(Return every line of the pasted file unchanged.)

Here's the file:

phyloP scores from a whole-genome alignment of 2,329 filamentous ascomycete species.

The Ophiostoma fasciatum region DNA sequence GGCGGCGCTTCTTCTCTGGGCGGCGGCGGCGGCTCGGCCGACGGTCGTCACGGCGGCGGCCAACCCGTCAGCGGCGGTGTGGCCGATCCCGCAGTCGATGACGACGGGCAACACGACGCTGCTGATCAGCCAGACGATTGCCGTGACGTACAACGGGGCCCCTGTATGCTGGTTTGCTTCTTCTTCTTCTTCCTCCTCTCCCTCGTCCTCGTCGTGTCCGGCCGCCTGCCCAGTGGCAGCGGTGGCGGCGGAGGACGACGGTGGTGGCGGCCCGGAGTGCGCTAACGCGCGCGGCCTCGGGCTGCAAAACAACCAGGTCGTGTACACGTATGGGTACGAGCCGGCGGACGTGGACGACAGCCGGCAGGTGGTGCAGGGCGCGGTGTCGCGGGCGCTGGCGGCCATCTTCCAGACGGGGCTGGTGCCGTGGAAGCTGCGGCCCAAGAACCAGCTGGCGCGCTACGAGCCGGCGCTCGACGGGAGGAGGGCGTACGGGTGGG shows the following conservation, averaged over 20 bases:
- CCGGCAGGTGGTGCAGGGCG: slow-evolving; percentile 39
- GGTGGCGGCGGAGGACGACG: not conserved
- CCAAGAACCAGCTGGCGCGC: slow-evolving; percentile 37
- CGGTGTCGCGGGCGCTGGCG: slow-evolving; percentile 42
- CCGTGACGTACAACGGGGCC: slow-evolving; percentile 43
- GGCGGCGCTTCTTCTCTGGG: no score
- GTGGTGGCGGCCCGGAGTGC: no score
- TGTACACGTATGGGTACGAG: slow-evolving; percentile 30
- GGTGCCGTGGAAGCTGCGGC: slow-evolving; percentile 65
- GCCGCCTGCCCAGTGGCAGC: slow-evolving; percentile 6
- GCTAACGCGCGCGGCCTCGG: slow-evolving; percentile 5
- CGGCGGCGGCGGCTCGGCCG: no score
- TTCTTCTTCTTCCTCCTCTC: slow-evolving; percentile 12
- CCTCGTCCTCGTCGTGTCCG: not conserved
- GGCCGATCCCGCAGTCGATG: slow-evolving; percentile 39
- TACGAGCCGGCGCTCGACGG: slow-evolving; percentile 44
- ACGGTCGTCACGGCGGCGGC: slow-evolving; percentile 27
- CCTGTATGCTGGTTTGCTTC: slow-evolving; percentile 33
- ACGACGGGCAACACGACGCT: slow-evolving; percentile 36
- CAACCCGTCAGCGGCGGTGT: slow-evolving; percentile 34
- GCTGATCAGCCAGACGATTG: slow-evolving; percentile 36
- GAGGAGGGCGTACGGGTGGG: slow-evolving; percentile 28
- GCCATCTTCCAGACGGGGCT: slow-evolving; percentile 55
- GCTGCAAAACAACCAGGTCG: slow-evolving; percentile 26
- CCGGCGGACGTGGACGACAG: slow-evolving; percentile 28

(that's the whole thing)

phyloP scores from a whole-genome alignment of 2,329 filamentous ascomycete species.

The Ophiostoma fasciatum region DNA sequence GGCGGCGCTTCTTCTCTGGGCGGCGGCGGCGGCTCGGCCGACGGTCGTCACGGCGGCGGCCAACCCGTCAGCGGCGGTGTGGCCGATCCCGCAGTCGATGACGACGGGCAACACGACGCTGCTGATCAGCCAGACGATTGCCGTGACGTACAACGGGGCCCCTGTATGCTGGTTTGCTTCTTCTTCTTCTTCCTCCTCTCCCTCGTCCTCGTCGTGTCCGGCCGCCTGCCCAGTGGCAGCGGTGGCGGCGGAGGACGACGGTGGTGGCGGCCCGGAGTGCGCTAACGCGCGCGGCCTCGGGCTGCAAAACAACCAGGTCGTGTACACGTATGGGTACGAGCCGGCGGACGTGGACGACAGCCGGCAGGTGGTGCAGGGCGCGGTGTCGCGGGCGCTGGCGGCCATCTTCCAGACGGGGCTGGTGCCGTGGAAGCTGCGGCCCAAGAACCAGCTGGCGCGCTACGAGCCGGCGCTCGACGGGAGGAGGGCGTACGGGTGGG shows the following conservation, averaged over 20 bases:
- CCGGCAGGTGGTGCAGGGCG: slow-evolving; percentile 39
- GGTGGCGGCGGAGGACGACG: not conserved
- CCAAGAACCAGCTGGCGCGC: slow-evolving; percentile 37
- CGGTGTCGCGGGCGCTGGCG: slow-evolving; percentile 42
- CCGTGACGTACAACGGGGCC: slow-evolving; percentile 43
- GGCGGCGCTTCTTCTCTGGG: no score
- GTGGTGGCGGCCCGGAGTGC: no score
- TGTACACGTATGGGTACGAG: slow-evolving; percentile 30
- GGTGCCGTGGAAGCTGCGGC: slow-evolving; percentile 65
- GCCGCCTGCCCAGTGGCAGC: slow-evolving; percentile 6
- GCTAACGCGCGCGGCCTCGG: slow-evolving; percentile 5
- CGGCGGCGGCGGCTCGGCCG: no score
- TTCTTCTTCTTCCTCCTCTC: slow-evolving; percentile 12
- CCTCGTCCTCGTCGTGTCCG: not conserved
- GGCCGATCCCGCAGTCGATG: slow-evolving; percentile 39
- TACGAGCCGGCGCTCGACGG: slow-evolving; percentile 44
- ACGGTCGTCACGGCGGCGGC: slow-evolving; percentile 27
- CCTGTATGCTGGTTTGCTTC: slow-evolving; percentile 33
- ACGACGGGCAACACGACGCT: slow-evolving; percentile 36
- CAACCCGTCAGCGGCGGTGT: slow-evolving; percentile 34
- GCTGATCAGCCAGACGATTG: slow-evolving; percentile 36
- GAGGAGGGCGTACGGGTGGG: slow-evolving; percentile 28
- GCCATCTTCCAGACGGGGCT: slow-evolving; percentile 55
- GCTGCAAAACAACCAGGTCG: slow-evolving; percentile 26
- CCGGCGGACGTGGACGACAG: slow-evolving; percentile 28